AVS Historical Persons | Richard Denton - 1990

Richard Denton - 1990

Oral History Interview with Richard Denton

Interviewed by Collin Alexander 1990
 
ALEXANDER: Richard Denton, I understand that you're one of the fathers of this American Vacuum Society, and you had been working in vacuum for a number of years prior to the formation of AVS. Could you tell me how you got started in some of the early things in vacuum and in whatever is involved. 

denton.jpegDENTON: Actually, the first time I worked with vacuum was before I actually got into high vacuum. I was a printing chemist. We got involved with a great big steam injector system that produced a millimeter [of mercury] or something close to a millimeter within a chamber that takes water out of the printing ink that we were working with. We learned a little bit more about what vacuum might do than I knew before. Then, when the war came along and I went to work at the Frankfort Arsenal in Philadelphia. I was brought there to try to get the chemical things that they used in making optics brought up to date so they could end up with 90% of the lenses that would pass inspection instead of 30% or 25% due to scratches. So my first six to nine months there in 1942 was involved in getting these things straightened out, which I did fairly readily. 

Then, toward the end of the year, the Army became aware that the Germans had coated lenses on their optics and that they could see our people maybe half an hour or three-quarters of an hour earlier in the morning and later at night than we could. Surprisingly enough, a great deal of the work of developing the coatings was done in this country by such people as John Strong, and Cartwright and Turner, and so on. So the Navy was already working on it. A fellow named Dr. Lyons had developed a workable process. 

I spent most of the time between Christmas and New Year, 1942, visiting the places that you could hope to learn anything about, which was the Naval Gun Factory in Washington with Dr. Lyons and Bausch and Lomb. I don't know if I saw you up there in my first visit or not, but I'd been there several times on another problem. I saw Dr. Frank Jones, who was head of the chemistry department. I went to Kodak. I think I went to Bell and Howell. They weren't doing much. Practically the only other places in the country that were doing any vacuum coating at that time were Evaporated Metal Films in Ithica, who were making mirrors. I don't think Liberty Mirror had hardly started at that time. There was a company on the West Coast, and they had patents. But I never actually saw anything from there, and they dropped out of the picture.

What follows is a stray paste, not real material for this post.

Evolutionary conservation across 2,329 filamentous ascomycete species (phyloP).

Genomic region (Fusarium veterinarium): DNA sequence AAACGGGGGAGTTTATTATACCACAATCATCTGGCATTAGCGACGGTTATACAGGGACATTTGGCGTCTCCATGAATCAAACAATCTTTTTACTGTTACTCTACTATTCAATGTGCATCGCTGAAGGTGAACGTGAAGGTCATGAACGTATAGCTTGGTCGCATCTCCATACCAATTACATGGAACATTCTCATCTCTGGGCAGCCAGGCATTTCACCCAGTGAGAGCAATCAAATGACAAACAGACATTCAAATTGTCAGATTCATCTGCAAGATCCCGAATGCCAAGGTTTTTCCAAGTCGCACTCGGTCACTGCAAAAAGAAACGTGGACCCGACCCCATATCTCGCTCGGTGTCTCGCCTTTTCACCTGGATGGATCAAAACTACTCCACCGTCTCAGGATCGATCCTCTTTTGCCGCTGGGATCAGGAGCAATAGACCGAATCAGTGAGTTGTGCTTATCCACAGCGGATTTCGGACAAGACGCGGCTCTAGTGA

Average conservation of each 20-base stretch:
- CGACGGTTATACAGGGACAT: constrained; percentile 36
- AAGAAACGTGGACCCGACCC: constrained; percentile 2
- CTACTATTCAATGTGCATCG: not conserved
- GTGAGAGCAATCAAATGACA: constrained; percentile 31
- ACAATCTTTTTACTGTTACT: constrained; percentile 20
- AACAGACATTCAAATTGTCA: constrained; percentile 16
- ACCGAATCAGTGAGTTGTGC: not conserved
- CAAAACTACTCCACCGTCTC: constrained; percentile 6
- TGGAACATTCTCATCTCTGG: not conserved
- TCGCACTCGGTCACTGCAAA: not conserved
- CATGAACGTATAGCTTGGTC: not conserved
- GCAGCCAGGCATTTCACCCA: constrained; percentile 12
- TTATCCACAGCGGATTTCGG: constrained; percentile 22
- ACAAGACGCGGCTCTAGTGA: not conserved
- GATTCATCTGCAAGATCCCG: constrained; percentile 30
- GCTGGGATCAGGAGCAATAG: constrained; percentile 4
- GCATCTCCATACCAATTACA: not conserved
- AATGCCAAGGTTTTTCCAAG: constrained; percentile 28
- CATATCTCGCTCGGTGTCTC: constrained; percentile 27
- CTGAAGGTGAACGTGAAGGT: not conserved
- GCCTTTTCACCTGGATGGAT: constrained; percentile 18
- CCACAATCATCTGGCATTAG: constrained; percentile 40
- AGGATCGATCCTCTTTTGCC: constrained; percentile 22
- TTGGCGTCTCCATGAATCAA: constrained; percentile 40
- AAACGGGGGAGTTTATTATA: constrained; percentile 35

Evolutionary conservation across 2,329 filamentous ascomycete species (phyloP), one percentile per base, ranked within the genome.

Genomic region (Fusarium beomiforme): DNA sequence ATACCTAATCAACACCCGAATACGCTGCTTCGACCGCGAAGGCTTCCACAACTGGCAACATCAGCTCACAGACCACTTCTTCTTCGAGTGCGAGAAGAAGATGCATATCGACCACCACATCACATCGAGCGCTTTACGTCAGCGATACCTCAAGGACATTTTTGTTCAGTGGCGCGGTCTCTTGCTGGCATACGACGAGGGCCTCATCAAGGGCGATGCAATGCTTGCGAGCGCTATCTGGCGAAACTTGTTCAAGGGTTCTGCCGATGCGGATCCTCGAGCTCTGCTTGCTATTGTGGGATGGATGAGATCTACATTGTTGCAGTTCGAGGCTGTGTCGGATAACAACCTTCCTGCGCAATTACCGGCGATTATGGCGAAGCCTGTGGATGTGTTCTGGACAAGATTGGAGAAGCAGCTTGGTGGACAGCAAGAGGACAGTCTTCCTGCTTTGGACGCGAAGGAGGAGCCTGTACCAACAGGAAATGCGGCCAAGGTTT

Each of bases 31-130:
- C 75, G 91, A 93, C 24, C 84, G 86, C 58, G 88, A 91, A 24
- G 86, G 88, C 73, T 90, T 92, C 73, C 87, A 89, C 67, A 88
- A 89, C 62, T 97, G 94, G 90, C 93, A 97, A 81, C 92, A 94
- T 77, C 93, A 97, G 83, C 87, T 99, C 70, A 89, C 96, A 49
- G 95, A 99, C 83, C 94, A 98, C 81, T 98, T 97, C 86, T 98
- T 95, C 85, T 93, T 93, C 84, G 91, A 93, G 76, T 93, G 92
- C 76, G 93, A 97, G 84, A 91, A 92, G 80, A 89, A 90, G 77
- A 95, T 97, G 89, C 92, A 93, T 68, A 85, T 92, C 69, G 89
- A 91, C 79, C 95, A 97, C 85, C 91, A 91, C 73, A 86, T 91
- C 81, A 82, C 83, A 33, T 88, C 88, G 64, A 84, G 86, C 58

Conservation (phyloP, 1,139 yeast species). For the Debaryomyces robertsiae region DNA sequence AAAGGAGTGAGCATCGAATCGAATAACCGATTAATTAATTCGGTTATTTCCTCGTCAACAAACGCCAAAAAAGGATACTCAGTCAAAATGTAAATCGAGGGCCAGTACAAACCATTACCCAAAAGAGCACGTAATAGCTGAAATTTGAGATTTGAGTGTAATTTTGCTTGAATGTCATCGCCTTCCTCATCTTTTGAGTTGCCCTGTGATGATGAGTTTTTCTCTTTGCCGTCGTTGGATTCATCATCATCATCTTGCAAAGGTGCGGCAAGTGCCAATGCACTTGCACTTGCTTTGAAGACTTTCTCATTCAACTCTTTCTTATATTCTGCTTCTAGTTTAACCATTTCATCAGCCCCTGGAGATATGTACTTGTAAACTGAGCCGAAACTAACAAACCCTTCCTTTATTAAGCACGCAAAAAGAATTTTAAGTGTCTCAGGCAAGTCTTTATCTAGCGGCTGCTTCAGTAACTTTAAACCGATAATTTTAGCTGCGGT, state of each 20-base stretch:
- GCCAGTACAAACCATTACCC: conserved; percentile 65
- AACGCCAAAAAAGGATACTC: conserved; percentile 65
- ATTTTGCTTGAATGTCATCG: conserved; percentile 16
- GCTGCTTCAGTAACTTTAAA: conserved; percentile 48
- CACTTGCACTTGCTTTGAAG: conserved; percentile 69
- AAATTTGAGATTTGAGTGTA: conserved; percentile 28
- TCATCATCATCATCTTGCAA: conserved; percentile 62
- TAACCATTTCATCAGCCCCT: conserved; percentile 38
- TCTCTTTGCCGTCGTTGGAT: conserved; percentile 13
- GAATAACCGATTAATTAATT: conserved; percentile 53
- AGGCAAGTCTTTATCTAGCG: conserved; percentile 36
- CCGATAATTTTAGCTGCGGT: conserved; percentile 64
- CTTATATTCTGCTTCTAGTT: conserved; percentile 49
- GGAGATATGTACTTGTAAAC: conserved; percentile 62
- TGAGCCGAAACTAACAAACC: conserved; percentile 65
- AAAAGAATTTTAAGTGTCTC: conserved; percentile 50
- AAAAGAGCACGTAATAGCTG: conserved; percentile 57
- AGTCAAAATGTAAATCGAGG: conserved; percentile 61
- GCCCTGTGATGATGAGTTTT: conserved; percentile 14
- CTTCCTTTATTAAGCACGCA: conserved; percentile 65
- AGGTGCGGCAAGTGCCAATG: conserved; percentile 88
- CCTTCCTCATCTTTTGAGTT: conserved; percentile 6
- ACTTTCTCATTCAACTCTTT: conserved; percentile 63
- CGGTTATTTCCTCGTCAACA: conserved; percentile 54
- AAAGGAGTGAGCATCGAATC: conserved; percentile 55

So back to my trips. I wrote a report and told them what we should buy and that they should expedite it as fast as possible, and they did. In April, we were coating lenses. That's how I got started.

ALEXANDER: Where did you have the opportunity at that point in time of buying things?

DENTON: Well, there were only two companies that had anything that we could use. One of them was Distillation Products in Rochester and the other was National Research in Boston. So I remember Dr. Jones was advising me - he wasn't directly into coating. I said, "I hear there's a lot of trouble with these systems," and I'd been trying to figure out how many we'd need for what they say our production is going to be. I said, "Can you really rely on this stuff?" And he said, "Dick, figure that 25-33% of your capacity is going to be down for repair at all times." So I figured we needed three systems, so I bought four 18-inch bell jars, two from National Research and a double unit with two 18-inch bell jars from DPI1. Then I enlisted Tom Scatchard, who was at that time assembling instruments - he's a very good mechanic - to run this. I don't think we ever were as bad off as Dr. Jones told us, mostly due to Tom's good work on them.

ALEXANDER: How long did it take you to make a run, so to speak? 

DENTON: Well, the hot coating took us about an hour. 

ALEXANDER: That was pretty rapid in those days, wasn't it?

DENTON: [Laughs] Yes, it was. We were happy to get to 10-4 [Torr] in those days. But the heat was a great help. We could never have done aluminum, I think, in those systems; good aluminum at least, without other methods of cleaning the glass that we were using. The heat did a great deal.

ALEXANDER: If your cycle time was an hour, did you have high-vacuum valves in those days, at that point in time?